Out of print for more than 30 years, now available for the first time as an eBook, this is the controversial story of John Wooden's first 25 years and first 8 NCAA Championships as UCLA Head Basketball Coach. Notre Dame Coach Digger Phelps said, "I used this book as an inspiration for the biggest win of my career when we ended UCLA's all-time 88-game winning streak in 1974."

Compiled with more than 40 hours of interviews with Coach Wooden, learn about the man behind the coach. Click the Book to read the players telling their stories in their own words. This is the book that UCLA Athletic Director J.D. Morgan tried to ban.

Click the book to read the first chapter and for ordering information.

Multiple Sarcasms (1/10)

by Tony Medley

Run time 97 minutes

Not for children.

This is such simplistic garbage it’s hard to sit through. I despise movies that deprecate the responsibilities of marriage and obligation to children that arise therefrom. Worse, it’s full of graphic descriptions of female sexual parts. This is apparently the way all adult secular humanists speak to one another. There’s even a section dealing with a young girl’s first period. Ah, isn’t it wonderful to be so adult we can deal with these things in a Hollywood movie where there is really no need for it? I haven’t seen a movie more demeaning to wives and mothers since the despicable “Mrs. Doubtfire” (1993).

In this film, a selfish husband, Gabe (Timothy Hutton), forsakes his loving wife, Annie (Dana Delaney), and precocious daughter, Elizabeth (India Ennenga), to pursue his goal to write a play.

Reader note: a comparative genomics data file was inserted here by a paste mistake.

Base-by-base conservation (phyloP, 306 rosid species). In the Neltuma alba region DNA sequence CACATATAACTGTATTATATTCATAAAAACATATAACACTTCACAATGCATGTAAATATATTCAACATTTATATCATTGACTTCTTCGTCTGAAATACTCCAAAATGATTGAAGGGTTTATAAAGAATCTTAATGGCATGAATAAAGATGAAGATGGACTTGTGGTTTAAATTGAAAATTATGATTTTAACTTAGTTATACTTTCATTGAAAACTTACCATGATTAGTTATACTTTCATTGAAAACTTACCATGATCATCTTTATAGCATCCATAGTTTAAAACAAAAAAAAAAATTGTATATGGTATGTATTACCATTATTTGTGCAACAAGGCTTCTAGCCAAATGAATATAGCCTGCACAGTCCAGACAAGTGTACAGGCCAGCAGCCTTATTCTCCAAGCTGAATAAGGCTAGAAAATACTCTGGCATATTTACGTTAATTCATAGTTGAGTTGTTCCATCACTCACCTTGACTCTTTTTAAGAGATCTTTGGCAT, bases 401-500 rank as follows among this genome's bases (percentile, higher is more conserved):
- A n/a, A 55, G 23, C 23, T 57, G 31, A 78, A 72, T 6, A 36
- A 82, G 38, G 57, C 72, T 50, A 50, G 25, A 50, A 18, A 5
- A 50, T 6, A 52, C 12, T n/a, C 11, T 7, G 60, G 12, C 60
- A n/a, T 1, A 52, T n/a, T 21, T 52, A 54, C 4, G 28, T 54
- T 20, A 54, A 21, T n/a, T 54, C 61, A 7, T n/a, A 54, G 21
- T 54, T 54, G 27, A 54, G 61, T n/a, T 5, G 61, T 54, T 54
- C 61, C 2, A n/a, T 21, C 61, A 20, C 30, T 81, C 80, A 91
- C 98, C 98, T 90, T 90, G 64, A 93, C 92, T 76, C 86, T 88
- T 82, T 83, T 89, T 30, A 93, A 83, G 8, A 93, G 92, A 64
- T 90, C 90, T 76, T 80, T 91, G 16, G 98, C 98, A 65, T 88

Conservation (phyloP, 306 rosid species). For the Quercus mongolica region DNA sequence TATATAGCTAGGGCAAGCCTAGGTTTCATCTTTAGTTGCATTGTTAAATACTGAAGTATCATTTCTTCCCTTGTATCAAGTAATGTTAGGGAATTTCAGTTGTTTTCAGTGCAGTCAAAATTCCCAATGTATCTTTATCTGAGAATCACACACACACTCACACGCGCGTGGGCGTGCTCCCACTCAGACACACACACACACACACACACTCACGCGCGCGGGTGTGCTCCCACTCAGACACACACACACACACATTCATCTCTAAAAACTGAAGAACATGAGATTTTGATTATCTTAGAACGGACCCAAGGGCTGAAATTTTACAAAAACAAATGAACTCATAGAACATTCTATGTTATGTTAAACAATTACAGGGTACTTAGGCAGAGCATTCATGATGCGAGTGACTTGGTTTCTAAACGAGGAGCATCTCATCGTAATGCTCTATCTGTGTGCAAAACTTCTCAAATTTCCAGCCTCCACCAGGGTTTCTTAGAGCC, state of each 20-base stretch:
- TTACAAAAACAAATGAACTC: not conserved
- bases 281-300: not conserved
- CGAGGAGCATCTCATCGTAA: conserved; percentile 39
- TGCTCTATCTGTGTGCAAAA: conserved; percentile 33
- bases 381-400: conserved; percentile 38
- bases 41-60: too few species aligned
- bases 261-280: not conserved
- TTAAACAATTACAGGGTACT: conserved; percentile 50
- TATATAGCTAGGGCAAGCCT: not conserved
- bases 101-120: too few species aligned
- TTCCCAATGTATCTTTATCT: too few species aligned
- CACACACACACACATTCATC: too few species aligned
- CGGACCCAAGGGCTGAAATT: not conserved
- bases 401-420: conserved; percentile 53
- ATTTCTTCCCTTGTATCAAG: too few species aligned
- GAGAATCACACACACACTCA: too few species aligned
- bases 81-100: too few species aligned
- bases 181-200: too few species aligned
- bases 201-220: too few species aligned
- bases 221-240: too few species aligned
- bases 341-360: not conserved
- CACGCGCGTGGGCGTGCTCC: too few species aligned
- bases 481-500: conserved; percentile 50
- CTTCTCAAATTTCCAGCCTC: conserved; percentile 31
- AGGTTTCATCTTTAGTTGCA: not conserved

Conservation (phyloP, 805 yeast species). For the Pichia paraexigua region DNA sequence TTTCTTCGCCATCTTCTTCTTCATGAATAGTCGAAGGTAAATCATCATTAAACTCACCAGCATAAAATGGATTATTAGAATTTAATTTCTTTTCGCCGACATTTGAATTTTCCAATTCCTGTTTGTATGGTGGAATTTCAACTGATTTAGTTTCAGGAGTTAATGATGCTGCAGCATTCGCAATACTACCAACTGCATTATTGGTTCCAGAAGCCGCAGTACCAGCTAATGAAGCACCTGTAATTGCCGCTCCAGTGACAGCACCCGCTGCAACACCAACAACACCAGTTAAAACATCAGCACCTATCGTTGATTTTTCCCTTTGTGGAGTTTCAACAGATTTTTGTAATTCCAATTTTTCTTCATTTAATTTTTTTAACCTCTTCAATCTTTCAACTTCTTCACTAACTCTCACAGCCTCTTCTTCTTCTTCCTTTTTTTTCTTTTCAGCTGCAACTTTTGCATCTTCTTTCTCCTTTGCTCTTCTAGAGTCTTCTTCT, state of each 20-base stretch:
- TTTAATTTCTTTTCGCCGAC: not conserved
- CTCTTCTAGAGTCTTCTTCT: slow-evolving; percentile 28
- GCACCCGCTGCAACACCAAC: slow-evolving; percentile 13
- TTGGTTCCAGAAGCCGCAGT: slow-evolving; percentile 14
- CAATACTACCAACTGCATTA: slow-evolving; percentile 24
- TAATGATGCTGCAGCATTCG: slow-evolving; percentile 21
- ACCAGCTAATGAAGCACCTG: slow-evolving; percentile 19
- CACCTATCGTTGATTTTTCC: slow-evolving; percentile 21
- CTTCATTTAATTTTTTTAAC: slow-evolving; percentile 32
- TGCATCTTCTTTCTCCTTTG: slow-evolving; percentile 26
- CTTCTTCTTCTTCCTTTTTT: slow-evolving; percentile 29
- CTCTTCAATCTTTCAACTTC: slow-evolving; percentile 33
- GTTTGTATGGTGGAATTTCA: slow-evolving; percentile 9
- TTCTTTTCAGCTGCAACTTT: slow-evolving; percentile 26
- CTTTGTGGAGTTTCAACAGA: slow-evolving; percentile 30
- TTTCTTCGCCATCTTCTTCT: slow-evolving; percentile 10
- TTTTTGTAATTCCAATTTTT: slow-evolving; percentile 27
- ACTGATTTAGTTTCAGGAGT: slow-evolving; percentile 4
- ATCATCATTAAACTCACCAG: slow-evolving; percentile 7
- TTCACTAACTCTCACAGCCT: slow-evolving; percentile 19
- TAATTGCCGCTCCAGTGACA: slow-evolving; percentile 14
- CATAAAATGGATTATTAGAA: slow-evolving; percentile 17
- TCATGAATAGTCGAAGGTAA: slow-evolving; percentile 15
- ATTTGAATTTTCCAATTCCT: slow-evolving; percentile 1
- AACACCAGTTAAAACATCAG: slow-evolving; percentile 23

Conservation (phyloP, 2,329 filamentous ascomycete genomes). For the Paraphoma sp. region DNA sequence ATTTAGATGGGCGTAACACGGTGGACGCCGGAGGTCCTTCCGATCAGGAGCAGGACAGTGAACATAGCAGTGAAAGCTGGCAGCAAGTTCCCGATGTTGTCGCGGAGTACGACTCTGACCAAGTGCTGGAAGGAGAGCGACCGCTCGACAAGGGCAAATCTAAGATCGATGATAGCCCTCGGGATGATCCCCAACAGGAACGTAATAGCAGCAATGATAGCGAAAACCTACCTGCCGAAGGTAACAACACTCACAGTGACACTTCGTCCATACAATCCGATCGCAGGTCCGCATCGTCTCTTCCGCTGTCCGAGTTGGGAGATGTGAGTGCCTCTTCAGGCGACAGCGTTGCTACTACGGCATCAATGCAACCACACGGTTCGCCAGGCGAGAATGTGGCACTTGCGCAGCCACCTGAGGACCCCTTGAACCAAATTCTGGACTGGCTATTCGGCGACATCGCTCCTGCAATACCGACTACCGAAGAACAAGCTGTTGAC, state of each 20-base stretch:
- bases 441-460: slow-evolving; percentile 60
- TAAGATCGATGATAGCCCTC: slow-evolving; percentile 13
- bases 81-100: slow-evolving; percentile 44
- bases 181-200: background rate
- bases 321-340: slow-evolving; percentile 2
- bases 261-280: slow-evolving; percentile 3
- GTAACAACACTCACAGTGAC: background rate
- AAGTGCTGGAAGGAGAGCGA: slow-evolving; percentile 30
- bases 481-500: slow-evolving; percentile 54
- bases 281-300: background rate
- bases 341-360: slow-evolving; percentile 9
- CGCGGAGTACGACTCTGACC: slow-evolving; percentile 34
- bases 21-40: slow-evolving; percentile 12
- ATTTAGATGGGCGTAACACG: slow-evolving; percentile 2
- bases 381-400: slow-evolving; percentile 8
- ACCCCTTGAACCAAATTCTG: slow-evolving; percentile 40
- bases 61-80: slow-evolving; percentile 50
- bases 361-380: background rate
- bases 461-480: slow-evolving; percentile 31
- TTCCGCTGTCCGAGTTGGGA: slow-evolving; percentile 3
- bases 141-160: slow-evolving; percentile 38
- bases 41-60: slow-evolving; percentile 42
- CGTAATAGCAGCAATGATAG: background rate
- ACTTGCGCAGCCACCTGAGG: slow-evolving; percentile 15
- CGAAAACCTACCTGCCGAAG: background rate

Specifically, this movie is deplorably disrespectful of wives. Hutton’s character is pretty hard to swallow. He’s supposed to be an architect for a big firm, but he dresses like a bum, never shaves, and doesn’t do any work. No way he could survive in a job.

The film is so full of Hollywood’s favorite clichés, I stopped counting. Hutton has a best male friend, Rocky (Mario Van Peeples), who is gay. He’s got a beautiful best friend, Cari (Mira Sorvino), with whom he is more emotionally intimate than with his wife. He’s got the super-precocious daughter who thinks and acts like an adult that has become de rigueur in the films of modern Hollywood; a daughter, who is a lot more mature than he. Oh, yeah, then he’s got a tough-talking female agent, Pamela (Stockard Channing).

What’s really infuriating about this movie is that it wants you to feel good about this jerk breaking up his marriage to a wonderful wife, and believe that the breakup of the marriage has absolutely no emotional effect on either his wife or his young daughter. This is right from the creed of secular humanism that preaches that one’s primary concern should be with individual fulfillment, forget obligations and responsibilities. If it feels good, and if it’s good for you, go for it and forget how it affects others. A movie that respected the place of a wife and mother in a marriage would at least have one scene that showed that Annie was less than understanding about Gabe’s lack of responsibility, but there is no such scene.

The acting, however, is very good, which is the only thing that keeps it from being totally worthless. Delaney and Sorvino are especially good.

April 26, 2010